- Make a Sandwich. But First, just make the bread. Yes.
- How Does the Omnivore’s Diet Stack Up Next to a Vegetarian’s?
- Canning in the age of the possible. Bottoms up, its time for a Mango Tequila Sunrise from a Ball Spiral Jar
- Happy Easter Everybody. Goldenrod eggs for all.
- The Road to Assisi and other adventures in the kitchen: Italian Peasant Soup
- Big Old Chicken Breasts To the Rescue
- Amazing Chocolate Cake from a brand new blog. Check it out.
- Uncle Ben’s 20 Minute Dinners do it for me
- Embrew offers single serving teas and coffees
- Hooray! Peg Bowden has started up her blog again. You want a front row seat to immigration? Here it is.sign up
Shirley Barr Visits the Spice Market in Istanbul. Intoxicating!
By Shirley Barr for EE News
The first impression of the world-famous Spice Market of Istanbul?
I expect to be assaulted by fragrances of savory dried herbs like paprika and sweet spices like the Turkish Yenibhar—dried unripe berry that we call Allspice.
But the cacophony of sounds from the tourists and vendors overwhelms even the sights and smells.
My biggest surprise was not the expected bins and jars of dried fruits and spices and the mounds of fresh and dried figs and the most delicious dates I have ever tasted. The big wow was the detailed splendor of each retail booth. Carvings, rows of plates, creative signs formed canopies over each space with only one path to enter, encouraging customers to stay in the Market path in front.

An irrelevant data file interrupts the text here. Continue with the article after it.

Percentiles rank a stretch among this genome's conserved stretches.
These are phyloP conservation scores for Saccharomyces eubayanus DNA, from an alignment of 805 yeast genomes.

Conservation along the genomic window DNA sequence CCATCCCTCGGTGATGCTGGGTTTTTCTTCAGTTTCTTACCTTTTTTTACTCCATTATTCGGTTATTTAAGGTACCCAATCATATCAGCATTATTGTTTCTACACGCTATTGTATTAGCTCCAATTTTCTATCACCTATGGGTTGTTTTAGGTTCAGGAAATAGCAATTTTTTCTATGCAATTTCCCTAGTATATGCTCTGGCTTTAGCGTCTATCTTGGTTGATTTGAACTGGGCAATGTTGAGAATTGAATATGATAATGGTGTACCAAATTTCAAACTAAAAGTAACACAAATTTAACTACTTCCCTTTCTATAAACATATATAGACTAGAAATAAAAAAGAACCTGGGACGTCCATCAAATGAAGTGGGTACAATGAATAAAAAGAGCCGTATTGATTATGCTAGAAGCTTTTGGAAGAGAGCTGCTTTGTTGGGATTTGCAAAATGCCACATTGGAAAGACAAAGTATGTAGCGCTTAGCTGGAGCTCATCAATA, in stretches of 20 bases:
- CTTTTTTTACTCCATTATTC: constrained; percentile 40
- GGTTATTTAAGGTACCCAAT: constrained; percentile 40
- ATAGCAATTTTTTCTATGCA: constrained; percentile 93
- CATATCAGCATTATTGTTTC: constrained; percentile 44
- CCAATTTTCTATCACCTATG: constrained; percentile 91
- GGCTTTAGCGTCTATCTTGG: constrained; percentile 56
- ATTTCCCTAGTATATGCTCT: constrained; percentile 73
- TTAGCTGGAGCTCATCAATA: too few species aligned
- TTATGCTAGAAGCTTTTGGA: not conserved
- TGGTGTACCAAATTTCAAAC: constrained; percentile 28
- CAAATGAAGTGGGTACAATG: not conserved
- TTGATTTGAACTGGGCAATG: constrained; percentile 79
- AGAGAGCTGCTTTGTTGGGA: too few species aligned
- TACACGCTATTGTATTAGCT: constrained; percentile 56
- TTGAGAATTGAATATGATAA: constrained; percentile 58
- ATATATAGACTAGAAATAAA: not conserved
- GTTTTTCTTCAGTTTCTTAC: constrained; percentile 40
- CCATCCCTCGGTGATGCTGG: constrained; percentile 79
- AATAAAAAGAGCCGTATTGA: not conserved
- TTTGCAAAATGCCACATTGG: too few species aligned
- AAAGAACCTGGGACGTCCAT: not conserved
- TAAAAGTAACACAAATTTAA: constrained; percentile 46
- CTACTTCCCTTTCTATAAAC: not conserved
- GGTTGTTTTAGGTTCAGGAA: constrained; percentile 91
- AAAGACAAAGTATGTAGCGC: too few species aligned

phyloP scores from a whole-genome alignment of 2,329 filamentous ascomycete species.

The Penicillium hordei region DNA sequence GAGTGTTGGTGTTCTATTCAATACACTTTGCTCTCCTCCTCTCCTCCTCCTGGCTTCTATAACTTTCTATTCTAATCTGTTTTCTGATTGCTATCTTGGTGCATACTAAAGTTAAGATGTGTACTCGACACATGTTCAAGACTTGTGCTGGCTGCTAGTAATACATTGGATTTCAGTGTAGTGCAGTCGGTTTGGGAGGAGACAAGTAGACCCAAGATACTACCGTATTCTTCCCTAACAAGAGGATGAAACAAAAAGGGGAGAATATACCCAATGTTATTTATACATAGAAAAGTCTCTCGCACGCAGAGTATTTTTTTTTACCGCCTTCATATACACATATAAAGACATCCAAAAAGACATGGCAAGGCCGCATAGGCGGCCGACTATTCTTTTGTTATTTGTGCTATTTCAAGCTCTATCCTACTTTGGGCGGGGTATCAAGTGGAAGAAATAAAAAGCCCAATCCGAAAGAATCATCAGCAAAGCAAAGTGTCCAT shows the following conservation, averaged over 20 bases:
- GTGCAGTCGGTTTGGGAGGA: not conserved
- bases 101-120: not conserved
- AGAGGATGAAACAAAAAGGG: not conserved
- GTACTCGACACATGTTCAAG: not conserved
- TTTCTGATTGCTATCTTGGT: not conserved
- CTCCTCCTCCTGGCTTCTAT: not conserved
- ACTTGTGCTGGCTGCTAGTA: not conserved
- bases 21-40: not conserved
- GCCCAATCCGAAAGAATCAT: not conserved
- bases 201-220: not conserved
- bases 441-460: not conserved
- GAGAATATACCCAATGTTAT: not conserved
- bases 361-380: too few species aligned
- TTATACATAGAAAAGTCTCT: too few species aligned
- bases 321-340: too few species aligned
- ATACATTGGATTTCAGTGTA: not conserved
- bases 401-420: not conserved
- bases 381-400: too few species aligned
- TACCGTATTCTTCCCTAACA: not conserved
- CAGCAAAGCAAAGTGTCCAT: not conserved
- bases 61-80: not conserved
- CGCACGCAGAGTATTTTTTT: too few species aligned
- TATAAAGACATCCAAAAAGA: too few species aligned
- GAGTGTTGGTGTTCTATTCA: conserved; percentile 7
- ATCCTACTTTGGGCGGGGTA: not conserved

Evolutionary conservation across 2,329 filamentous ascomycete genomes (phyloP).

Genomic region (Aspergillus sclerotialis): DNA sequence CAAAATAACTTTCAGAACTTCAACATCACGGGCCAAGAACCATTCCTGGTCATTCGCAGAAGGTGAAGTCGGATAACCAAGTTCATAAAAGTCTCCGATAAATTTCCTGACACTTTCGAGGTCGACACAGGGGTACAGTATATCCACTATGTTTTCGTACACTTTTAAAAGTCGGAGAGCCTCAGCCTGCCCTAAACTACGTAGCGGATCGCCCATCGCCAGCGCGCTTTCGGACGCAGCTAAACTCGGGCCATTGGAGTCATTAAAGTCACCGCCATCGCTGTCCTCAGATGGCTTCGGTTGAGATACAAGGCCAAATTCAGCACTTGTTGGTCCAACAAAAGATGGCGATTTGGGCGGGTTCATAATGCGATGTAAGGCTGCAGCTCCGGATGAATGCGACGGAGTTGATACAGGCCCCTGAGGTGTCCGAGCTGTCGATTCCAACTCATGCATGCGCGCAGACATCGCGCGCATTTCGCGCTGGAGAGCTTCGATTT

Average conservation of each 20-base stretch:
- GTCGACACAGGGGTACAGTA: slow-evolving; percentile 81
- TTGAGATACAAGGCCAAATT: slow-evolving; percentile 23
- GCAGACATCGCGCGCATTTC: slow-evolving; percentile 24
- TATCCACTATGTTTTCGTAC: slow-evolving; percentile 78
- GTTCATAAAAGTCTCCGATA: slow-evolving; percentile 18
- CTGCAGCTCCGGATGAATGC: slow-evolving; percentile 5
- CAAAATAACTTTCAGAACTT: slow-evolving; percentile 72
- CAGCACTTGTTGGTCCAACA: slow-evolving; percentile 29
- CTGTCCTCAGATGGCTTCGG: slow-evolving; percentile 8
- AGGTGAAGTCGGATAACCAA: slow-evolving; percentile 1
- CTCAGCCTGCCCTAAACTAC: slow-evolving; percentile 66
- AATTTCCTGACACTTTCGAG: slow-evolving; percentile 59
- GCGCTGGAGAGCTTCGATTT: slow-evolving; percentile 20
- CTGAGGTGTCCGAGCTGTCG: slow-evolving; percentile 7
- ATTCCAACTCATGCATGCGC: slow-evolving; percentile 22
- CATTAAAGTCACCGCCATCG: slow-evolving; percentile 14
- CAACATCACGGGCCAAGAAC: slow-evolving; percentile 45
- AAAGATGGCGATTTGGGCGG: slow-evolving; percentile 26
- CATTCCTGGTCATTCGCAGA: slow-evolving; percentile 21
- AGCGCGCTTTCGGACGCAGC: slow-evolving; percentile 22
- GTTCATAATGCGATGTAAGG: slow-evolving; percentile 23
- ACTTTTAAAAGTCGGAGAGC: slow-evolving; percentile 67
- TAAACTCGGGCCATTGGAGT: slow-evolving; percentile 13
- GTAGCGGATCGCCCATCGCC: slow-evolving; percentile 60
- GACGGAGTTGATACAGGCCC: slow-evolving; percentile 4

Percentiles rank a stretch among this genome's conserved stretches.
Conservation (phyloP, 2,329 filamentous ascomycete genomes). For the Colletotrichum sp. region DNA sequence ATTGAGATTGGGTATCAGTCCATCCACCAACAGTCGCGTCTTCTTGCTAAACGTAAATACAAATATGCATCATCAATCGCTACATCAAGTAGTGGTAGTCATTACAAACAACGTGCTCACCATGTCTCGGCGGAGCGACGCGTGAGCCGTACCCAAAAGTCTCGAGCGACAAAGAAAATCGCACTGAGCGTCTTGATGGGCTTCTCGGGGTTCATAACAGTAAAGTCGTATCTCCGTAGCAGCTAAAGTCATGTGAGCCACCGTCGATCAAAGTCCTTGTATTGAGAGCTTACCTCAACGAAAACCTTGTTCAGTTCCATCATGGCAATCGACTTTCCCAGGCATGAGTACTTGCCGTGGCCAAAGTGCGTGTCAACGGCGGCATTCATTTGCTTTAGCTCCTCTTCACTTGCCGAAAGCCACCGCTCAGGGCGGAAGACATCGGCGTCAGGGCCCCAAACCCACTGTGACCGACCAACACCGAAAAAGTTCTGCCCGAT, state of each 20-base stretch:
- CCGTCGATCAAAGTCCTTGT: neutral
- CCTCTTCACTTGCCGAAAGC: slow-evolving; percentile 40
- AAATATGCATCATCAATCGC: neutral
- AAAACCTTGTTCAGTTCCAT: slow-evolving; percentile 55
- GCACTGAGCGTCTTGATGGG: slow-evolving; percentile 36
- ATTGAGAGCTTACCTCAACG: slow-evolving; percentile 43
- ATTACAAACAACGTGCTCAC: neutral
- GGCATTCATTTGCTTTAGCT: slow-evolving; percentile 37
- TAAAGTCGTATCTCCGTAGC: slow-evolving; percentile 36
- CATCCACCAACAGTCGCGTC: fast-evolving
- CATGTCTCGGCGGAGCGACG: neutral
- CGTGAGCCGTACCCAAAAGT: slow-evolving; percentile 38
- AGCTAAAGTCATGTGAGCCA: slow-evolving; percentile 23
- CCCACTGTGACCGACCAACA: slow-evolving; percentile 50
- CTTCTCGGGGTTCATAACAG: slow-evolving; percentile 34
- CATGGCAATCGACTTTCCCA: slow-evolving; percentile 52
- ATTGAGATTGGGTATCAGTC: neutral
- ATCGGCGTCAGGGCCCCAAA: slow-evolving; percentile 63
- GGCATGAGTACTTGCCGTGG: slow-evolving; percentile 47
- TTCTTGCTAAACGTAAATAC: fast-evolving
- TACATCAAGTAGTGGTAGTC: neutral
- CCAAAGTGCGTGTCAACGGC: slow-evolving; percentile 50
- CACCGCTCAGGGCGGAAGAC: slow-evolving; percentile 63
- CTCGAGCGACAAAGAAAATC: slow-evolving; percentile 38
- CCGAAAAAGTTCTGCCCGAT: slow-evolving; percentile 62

Every seller declared his wares “the best in Turkey” and seemed most proud (judging by the size of the signs) of the rich yellow saffron, the most expensive spice in the world. One source said the so-called golden Turkish saffron in Istanbul bazaars is actually sunflower seeds and retailers keep the good stuff.
So I let them keep their prized spice used for fish which can sell for up to $500 a pound! A find was a Turkish Mix developed in Izmir…a wonderful blend of garlic, cumin, Turkish oregano, cayenne and cilantro. Season kabobs of lamb, beef or chicken for a memorable taste. Yum.
Basil grows wild all over Turkey and because of my enthusiasm for the Spice Market, the taxi driver stopped, jumped out of the vintage car, and picked me a bunch on the side of the street, assuring me it would be delicious on any fish. He was not joking.
No worries about bearing gifts home. The vendors vacuum-bagged my dates and figs and they rode comfortably in the bottom of my suitcase along with small wooden crates of herbs and spices packaged singly in plastic tubes. If Turkey didn’t want those gems to leave the country, the friendly folks in immigrations must have looked the other way; hooray! ##